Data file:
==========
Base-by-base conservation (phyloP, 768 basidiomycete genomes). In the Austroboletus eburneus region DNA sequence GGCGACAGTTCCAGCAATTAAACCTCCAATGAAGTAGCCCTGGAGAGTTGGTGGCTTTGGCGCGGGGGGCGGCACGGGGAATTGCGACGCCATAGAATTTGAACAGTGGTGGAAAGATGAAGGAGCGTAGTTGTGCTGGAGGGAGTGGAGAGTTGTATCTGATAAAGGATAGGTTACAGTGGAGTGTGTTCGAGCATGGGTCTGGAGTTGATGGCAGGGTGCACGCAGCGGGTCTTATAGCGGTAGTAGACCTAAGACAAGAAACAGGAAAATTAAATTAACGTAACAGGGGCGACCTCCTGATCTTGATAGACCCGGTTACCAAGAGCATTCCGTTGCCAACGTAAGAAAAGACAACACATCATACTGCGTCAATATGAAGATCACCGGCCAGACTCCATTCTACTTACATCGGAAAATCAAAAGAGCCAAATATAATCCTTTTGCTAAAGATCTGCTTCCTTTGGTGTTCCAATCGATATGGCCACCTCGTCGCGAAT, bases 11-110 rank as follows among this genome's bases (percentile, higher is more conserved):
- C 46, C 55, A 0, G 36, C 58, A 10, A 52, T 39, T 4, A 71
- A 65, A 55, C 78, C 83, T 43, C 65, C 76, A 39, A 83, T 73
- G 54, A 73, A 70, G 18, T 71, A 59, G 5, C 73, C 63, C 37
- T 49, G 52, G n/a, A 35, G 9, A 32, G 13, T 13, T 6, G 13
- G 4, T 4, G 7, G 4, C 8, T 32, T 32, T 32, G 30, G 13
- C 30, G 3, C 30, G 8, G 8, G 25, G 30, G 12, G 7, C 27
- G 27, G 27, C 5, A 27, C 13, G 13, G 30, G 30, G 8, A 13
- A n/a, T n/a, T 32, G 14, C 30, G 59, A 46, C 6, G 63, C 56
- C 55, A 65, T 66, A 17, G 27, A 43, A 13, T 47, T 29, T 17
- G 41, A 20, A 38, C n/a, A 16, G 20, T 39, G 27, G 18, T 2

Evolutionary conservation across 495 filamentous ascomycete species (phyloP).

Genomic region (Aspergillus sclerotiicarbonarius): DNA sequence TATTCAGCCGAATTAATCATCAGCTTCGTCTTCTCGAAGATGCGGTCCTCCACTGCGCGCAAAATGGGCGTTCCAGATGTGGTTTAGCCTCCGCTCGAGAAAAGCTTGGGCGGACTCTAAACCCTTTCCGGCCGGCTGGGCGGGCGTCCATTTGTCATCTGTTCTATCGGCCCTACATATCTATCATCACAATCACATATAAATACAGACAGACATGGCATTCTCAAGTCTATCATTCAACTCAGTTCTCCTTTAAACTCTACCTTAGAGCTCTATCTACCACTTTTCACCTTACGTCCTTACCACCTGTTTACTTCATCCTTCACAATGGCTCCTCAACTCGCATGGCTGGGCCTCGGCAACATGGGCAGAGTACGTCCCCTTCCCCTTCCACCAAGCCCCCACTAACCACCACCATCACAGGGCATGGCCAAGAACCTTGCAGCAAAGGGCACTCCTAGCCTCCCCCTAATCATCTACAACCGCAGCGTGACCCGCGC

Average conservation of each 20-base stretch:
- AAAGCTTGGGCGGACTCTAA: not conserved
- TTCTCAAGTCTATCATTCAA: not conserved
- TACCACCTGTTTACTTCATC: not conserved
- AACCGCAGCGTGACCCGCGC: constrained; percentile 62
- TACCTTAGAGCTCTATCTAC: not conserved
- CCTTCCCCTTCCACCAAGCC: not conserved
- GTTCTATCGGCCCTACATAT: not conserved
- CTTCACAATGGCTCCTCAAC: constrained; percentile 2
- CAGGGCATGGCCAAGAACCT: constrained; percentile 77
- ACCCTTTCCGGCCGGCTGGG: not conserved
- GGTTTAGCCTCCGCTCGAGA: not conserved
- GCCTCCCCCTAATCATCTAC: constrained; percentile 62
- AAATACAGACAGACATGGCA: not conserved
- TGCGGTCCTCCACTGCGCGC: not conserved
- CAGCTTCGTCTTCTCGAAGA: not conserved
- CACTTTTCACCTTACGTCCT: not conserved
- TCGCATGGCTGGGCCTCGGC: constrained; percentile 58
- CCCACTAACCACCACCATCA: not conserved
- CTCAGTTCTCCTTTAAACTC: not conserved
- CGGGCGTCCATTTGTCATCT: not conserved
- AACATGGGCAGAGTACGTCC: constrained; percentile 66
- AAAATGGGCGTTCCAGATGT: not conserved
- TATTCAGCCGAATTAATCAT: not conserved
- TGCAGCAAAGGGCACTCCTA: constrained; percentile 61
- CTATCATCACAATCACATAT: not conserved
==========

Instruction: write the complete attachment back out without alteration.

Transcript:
Base-by-base conservation (phyloP, 768 basidiomycete genomes). In the Austroboletus eburneus region DNA sequence GGCGACAGTTCCAGCAATTAAACCTCCAATGAAGTAGCCCTGGAGAGTTGGTGGCTTTGGCGCGGGGGGCGGCACGGGGAATTGCGACGCCATAGAATTTGAACAGTGGTGGAAAGATGAAGGAGCGTAGTTGTGCTGGAGGGAGTGGAGAGTTGTATCTGATAAAGGATAGGTTACAGTGGAGTGTGTTCGAGCATGGGTCTGGAGTTGATGGCAGGGTGCACGCAGCGGGTCTTATAGCGGTAGTAGACCTAAGACAAGAAACAGGAAAATTAAATTAACGTAACAGGGGCGACCTCCTGATCTTGATAGACCCGGTTACCAAGAGCATTCCGTTGCCAACGTAAGAAAAGACAACACATCATACTGCGTCAATATGAAGATCACCGGCCAGACTCCATTCTACTTACATCGGAAAATCAAAAGAGCCAAATATAATCCTTTTGCTAAAGATCTGCTTCCTTTGGTGTTCCAATCGATATGGCCACCTCGTCGCGAAT, bases 11-110 rank as follows among this genome's bases (percentile, higher is more conserved):
- C 46, C 55, A 0, G 36, C 58, A 10, A 52, T 39, T 4, A 71
- A 65, A 55, C 78, C 83, T 43, C 65, C 76, A 39, A 83, T 73
- G 54, A 73, A 70, G 18, T 71, A 59, G 5, C 73, C 63, C 37
- T 49, G 52, G n/a, A 35, G 9, A 32, G 13, T 13, T 6, G 13
- G 4, T 4, G 7, G 4, C 8, T 32, T 32, T 32, G 30, G 13
- C 30, G 3, C 30, G 8, G 8, G 25, G 30, G 12, G 7, C 27
- G 27, G 27, C 5, A 27, C 13, G 13, G 30, G 30, G 8, A 13
- A n/a, T n/a, T 32, G 14, C 30, G 59, A 46, C 6, G 63, C 56
- C 55, A 65, T 66, A 17, G 27, A 43, A 13, T 47, T 29, T 17
- G 41, A 20, A 38, C n/a, A 16, G 20, T 39, G 27, G 18, T 2

Evolutionary conservation across 495 filamentous ascomycete species (phyloP).

Genomic region (Aspergillus sclerotiicarbonarius): DNA sequence TATTCAGCCGAATTAATCATCAGCTTCGTCTTCTCGAAGATGCGGTCCTCCACTGCGCGCAAAATGGGCGTTCCAGATGTGGTTTAGCCTCCGCTCGAGAAAAGCTTGGGCGGACTCTAAACCCTTTCCGGCCGGCTGGGCGGGCGTCCATTTGTCATCTGTTCTATCGGCCCTACATATCTATCATCACAATCACATATAAATACAGACAGACATGGCATTCTCAAGTCTATCATTCAACTCAGTTCTCCTTTAAACTCTACCTTAGAGCTCTATCTACCACTTTTCACCTTACGTCCTTACCACCTGTTTACTTCATCCTTCACAATGGCTCCTCAACTCGCATGGCTGGGCCTCGGCAACATGGGCAGAGTACGTCCCCTTCCCCTTCCACCAAGCCCCCACTAACCACCACCATCACAGGGCATGGCCAAGAACCTTGCAGCAAAGGGCACTCCTAGCCTCCCCCTAATCATCTACAACCGCAGCGTGACCCGCGC

Average conservation of each 20-base stretch:
- AAAGCTTGGGCGGACTCTAA: not conserved
- TTCTCAAGTCTATCATTCAA: not conserved
- TACCACCTGTTTACTTCATC: not conserved
- AACCGCAGCGTGACCCGCGC: constrained; percentile 62
- TACCTTAGAGCTCTATCTAC: not conserved
- CCTTCCCCTTCCACCAAGCC: not conserved
- GTTCTATCGGCCCTACATAT: not conserved
- CTTCACAATGGCTCCTCAAC: constrained; percentile 2
- CAGGGCATGGCCAAGAACCT: constrained; percentile 77
- ACCCTTTCCGGCCGGCTGGG: not conserved
- GGTTTAGCCTCCGCTCGAGA: not conserved
- GCCTCCCCCTAATCATCTAC: constrained; percentile 62
- AAATACAGACAGACATGGCA: not conserved
- TGCGGTCCTCCACTGCGCGC: not conserved
- CAGCTTCGTCTTCTCGAAGA: not conserved
- CACTTTTCACCTTACGTCCT: not conserved
- TCGCATGGCTGGGCCTCGGC: constrained; percentile 58
- CCCACTAACCACCACCATCA: not conserved
- CTCAGTTCTCCTTTAAACTC: not conserved
- CGGGCGTCCATTTGTCATCT: not conserved
- AACATGGGCAGAGTACGTCC: constrained; percentile 66
- AAAATGGGCGTTCCAGATGT: not conserved
- TATTCAGCCGAATTAATCAT: not conserved
- TGCAGCAAAGGGCACTCCTA: constrained; percentile 61
- CTATCATCACAATCACATAT: not conserved